With Valentine’s Day right around the corner, it’s easy to get caught up in glitter and rose petals, or perhaps in lamentations about being single.
However, there are so many other types of love worth reflecting upon, especially for those of us who journey through the jungle of military existence.
Anyone military affiliated — soldiers or family members — will tell you that military life is not always easy. In fact, it usually never is. Yet regardless of this reality, there are still people who give everything they have, even their lives, for the good of everyone else. This is an altruistic love.
How many individuals do you know who are eager to go to a hostile country and leave their loved ones, their flat-screen TVs and all other creature comforts to face an enemy that despises them, only to hope they will be lucky enough to return in one piece, faculties in tact?
Probably not many.
Inevitably, each serviceman or woman has their own reasons for wanting to embark on such a journey, but for them we are thankful — just as they are most certainly thankful for their battle buddies and families at home. This brings me to my next type of love — devoted love.
Now, let’s address something really quick and get it out of the way: Yes, we’ve all heard the sordid tales of spouses running around behind their soldiers’ backs the second they deploy. Got it. It’s a tough life, and some people just aren’t equipped to deal with the loneliness, the lack of attention. No one is excusing such behavior, but that’s what it is.
Still, apart from these wayward individuals, many of us remain devoted to our soldiers month after month, year after year. We often live in places we don’t want to live, raise children by ourselves, miss our extended families and trudge along through everyday life, counting down the days until our soldiers return. We remain trustworthy and steadfast in the promises we made to our spouses, sometimes long after they are gone (this likewise includes spouses from other countries who meet their soldier, marry and leave home for a new life in a foreign country, far away from everything they know).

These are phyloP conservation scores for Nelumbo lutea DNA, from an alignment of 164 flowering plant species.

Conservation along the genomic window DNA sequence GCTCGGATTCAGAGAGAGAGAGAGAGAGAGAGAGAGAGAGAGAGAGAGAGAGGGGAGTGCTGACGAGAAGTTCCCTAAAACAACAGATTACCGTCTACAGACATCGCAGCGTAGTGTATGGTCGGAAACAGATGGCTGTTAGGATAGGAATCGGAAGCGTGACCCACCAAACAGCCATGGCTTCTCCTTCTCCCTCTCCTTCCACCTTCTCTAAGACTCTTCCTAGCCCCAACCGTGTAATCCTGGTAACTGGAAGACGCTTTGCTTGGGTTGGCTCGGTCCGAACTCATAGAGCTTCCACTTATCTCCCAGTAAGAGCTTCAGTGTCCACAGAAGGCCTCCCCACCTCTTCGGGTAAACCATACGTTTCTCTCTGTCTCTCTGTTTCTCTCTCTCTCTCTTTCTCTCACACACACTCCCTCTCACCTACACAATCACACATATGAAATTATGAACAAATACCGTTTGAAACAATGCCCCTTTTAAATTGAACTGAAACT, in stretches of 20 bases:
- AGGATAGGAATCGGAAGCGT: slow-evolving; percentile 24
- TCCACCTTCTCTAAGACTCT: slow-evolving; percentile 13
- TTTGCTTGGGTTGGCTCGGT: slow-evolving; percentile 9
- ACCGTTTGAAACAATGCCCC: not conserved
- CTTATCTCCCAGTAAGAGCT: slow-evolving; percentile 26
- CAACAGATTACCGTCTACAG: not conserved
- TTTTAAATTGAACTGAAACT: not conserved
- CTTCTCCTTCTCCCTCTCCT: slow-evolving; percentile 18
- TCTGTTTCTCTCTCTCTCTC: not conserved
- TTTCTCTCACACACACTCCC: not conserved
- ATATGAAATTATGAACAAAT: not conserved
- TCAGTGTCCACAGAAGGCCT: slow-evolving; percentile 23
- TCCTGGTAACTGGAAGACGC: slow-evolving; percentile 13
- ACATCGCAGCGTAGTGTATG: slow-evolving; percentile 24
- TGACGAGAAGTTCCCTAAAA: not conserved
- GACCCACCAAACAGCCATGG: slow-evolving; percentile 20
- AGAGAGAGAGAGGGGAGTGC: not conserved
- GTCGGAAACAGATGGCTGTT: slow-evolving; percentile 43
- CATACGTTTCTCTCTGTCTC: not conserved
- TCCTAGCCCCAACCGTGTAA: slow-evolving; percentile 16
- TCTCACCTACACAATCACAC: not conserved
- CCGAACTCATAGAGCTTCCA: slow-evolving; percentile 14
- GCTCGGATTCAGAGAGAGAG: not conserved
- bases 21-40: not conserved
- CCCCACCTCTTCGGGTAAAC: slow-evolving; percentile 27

Then there’s family love.
Recently, one of my favorite cousins came to visit me. Although we have always been close, I haven’t seen her in almost three years because she lives in New England. She was excited to finally get to meet my little boy and see Texas, but that’s not always the case.
For example, how many times have family members bought a plane ticket to a location they have no interest in visiting just to see a loved one? And, alternately, how many times have soldiers and their families forfeited vacations they would love to go on (:cough: Costa Rica :cough:) to fly or drive home to see their families?
Speaking from experience, a lot. So why bother? For starters, as nuts as my family can be, they are such an important part of my life. I can always enjoy a mai tai, but I can’t always enjoy them. Thus, when the opportunity arises, I head home rather than kicking back with a parrot on some glorious “vacay” (sigh).
But in all seriousness, all of these types of love are the reason the military community stays intact and functioning, even through the toughest of times.
So whether you find yourself enjoying a romantic dinner this Valentine’s Day, or spending the evening at home eating a quiet meal solo, don’t forget to order (or serve up) some chocolate-covered gratitude for dessert.
Abbey Sinclair is a Fort Hood military spouse.